Enviro Girl is a HUGE fan of patronizing locally owned and operated businesses. From restaurants to florists to film developers to groceries, if it’s owned by Mom and Pop, you’ll find her spending her money there. Her reasons are environmental, political and economical — here’s the breakdown of why she shops local: Continue reading
Enviro Girl is a HUGE fan of shopping at locally owned and operated businesses. From restaurants to florists to film developers to groceries, if it’s owned by Mom and Pop, you’ll find her spending her money there. Her reasons are environmental, political and economical — here’s the breakdown of why she shops local:
1. More money stays in the local economy when we shop local. One 2008 study showed that for every $100 spent at a local-independent business, $73 stays in the community versus $43 at a non-locally owned business. Want to boost your area’s economy? Shop local. Enviro Girl likes her money to go to her neighbors and friends, not to the Waltons or the Kohls (even though they live in her state).
2. Local businesses give locally. Check out the back of Little League t-shirts and programs from local theater productions — it’s Lou’s Diner and King’s Variety Store sponsoring community life. It’s pretty darn hypocritical to beg the locally owned businesses for donations and then turn around and shop at the Big Box Stores who don’t give to local organizations at a fraction of the level that independent retailers do.
3. Locally owned ensures choice and diversity. Chains don’t have any regard for local needs, climate or concerns. Chains don’t have character. Sadly, many folks live in areas where Big Box stores have taken over, leaving no choice, no diversity.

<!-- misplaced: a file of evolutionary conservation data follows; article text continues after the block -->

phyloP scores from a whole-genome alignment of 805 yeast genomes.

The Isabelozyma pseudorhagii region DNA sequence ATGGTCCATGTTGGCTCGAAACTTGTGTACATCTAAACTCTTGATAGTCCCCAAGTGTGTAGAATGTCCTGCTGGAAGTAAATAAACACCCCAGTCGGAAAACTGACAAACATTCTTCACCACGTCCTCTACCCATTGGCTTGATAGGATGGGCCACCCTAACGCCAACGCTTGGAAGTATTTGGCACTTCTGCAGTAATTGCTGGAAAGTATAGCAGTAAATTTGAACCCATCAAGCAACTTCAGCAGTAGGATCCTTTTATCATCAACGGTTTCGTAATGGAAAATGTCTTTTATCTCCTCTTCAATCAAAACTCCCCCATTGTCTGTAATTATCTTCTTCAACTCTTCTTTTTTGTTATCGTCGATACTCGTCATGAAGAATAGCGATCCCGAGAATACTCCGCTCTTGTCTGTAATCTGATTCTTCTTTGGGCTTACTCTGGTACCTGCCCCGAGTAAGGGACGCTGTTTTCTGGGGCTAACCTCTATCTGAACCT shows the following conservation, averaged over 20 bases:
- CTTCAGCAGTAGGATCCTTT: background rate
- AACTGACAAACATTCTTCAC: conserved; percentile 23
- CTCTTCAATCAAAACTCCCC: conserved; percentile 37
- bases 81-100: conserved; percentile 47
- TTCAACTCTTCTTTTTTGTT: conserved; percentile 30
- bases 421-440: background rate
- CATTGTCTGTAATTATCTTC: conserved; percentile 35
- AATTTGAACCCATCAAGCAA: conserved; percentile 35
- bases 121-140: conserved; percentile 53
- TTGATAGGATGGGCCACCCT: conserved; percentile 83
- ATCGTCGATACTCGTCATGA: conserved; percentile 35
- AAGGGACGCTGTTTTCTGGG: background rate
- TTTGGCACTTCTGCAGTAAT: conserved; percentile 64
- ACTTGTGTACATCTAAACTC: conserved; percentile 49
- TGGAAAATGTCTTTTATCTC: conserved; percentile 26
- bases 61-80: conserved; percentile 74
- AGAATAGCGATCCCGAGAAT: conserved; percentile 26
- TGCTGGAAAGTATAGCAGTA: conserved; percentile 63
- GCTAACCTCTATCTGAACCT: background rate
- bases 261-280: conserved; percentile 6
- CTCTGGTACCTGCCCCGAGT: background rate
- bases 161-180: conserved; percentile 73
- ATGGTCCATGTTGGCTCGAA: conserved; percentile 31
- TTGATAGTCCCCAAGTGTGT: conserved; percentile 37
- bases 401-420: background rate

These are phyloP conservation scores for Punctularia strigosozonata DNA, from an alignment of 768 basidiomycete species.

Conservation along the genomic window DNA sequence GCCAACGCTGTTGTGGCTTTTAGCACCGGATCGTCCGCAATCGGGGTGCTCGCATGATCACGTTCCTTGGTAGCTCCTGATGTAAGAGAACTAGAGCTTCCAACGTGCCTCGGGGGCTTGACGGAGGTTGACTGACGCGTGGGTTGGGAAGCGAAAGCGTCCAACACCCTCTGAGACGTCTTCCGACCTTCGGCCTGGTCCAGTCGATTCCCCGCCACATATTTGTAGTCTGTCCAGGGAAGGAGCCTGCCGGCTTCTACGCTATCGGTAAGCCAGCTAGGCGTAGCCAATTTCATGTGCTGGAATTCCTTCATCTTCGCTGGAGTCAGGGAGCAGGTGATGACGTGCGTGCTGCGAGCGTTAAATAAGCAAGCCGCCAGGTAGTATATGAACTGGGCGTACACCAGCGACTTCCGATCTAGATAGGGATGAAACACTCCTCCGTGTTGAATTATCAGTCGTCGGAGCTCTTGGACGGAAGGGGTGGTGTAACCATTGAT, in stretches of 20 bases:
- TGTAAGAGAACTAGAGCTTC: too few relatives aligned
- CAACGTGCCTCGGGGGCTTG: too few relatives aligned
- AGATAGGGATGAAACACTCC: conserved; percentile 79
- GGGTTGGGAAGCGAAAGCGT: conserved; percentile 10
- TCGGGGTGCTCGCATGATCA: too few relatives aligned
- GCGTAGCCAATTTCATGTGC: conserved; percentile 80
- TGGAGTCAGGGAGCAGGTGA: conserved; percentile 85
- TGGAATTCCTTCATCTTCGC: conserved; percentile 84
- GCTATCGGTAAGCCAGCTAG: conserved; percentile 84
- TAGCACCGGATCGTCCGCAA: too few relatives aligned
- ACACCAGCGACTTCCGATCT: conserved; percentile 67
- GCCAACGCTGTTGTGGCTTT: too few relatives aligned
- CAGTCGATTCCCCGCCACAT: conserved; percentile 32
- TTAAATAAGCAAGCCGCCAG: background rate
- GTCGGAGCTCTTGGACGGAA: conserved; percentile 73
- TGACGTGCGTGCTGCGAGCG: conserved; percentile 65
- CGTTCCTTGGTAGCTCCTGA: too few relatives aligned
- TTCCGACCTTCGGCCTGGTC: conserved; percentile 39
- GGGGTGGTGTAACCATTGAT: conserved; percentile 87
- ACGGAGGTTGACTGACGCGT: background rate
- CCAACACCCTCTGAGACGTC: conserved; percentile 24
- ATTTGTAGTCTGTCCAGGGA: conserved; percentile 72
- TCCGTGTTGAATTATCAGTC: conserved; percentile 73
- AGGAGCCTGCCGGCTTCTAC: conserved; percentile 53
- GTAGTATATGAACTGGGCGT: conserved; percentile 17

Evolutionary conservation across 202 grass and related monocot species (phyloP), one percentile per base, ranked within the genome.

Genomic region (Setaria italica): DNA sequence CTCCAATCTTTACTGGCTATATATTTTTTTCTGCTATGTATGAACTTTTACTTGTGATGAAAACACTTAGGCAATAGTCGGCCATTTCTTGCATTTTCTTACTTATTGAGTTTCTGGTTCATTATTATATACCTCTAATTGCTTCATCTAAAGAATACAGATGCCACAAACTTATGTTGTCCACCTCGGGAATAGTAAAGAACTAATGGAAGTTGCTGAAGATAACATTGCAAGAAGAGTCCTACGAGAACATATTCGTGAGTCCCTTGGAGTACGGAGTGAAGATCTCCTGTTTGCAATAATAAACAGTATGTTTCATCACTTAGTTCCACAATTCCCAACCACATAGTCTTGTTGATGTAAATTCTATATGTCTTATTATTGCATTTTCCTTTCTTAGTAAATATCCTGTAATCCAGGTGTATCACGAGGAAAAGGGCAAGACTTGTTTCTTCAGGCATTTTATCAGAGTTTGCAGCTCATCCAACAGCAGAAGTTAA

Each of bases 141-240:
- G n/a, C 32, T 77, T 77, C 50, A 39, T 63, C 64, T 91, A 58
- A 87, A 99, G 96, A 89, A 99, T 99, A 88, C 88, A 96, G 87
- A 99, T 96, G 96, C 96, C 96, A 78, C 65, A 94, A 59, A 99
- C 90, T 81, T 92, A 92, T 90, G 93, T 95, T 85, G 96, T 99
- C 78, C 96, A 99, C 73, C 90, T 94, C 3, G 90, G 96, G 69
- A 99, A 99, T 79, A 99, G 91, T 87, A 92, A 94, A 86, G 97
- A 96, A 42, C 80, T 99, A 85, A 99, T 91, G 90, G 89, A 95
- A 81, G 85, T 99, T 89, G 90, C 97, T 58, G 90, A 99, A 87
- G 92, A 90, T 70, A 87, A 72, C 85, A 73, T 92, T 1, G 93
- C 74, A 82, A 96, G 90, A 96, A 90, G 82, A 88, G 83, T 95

4. Locally owned means COLOR and CHARACTER. The entire planet is morphing into identical strip malls with identical storefronts. How depressing. If you value the unique color of your downtown, you have to leave your money behind supporting it. If you don’t, those stores shutter up and you’re left with nothing but Big Box shopping experiences.
5. Luring chain stores costs communities more than they benefit them. The tax revenue drops, an equal number of jobs are displaced, the co-dependence of locally owned businesses is broken when Big Box stores enter the picture because they’re beholden to no one local.
6. Big Box stores and chain stores and superstores waste land resources, contributing to urban sprawl and suburban blight. New Mexico now has eight empty Wal-Mart stores. Colorado has 2, both exceed 100,000 square feet, not counting the parking lot. Strip malls give way to enclosed malls and free-standing megastores. Wal-Mart has 400 stores sitting empty, 30 million square feet of empty building and that much more asphalt-covered parking lot.
7. In addition to wasting land resources, chain stores pull traffic away from “Main Street America” and out to the edges of town, creating more reliance on driving and resulting in more dependence on cars. Most new retail outlets are not pedestrian or bike-friendly and many strain already underfunded public transportation by adding miles and miles to their routes — pulling shoppers and workers further from the central hub of their communities. Chain stores add to traffic congestion and taxpayers end up footing the bill to manage and reroute traffic every time a new Big Box gets built.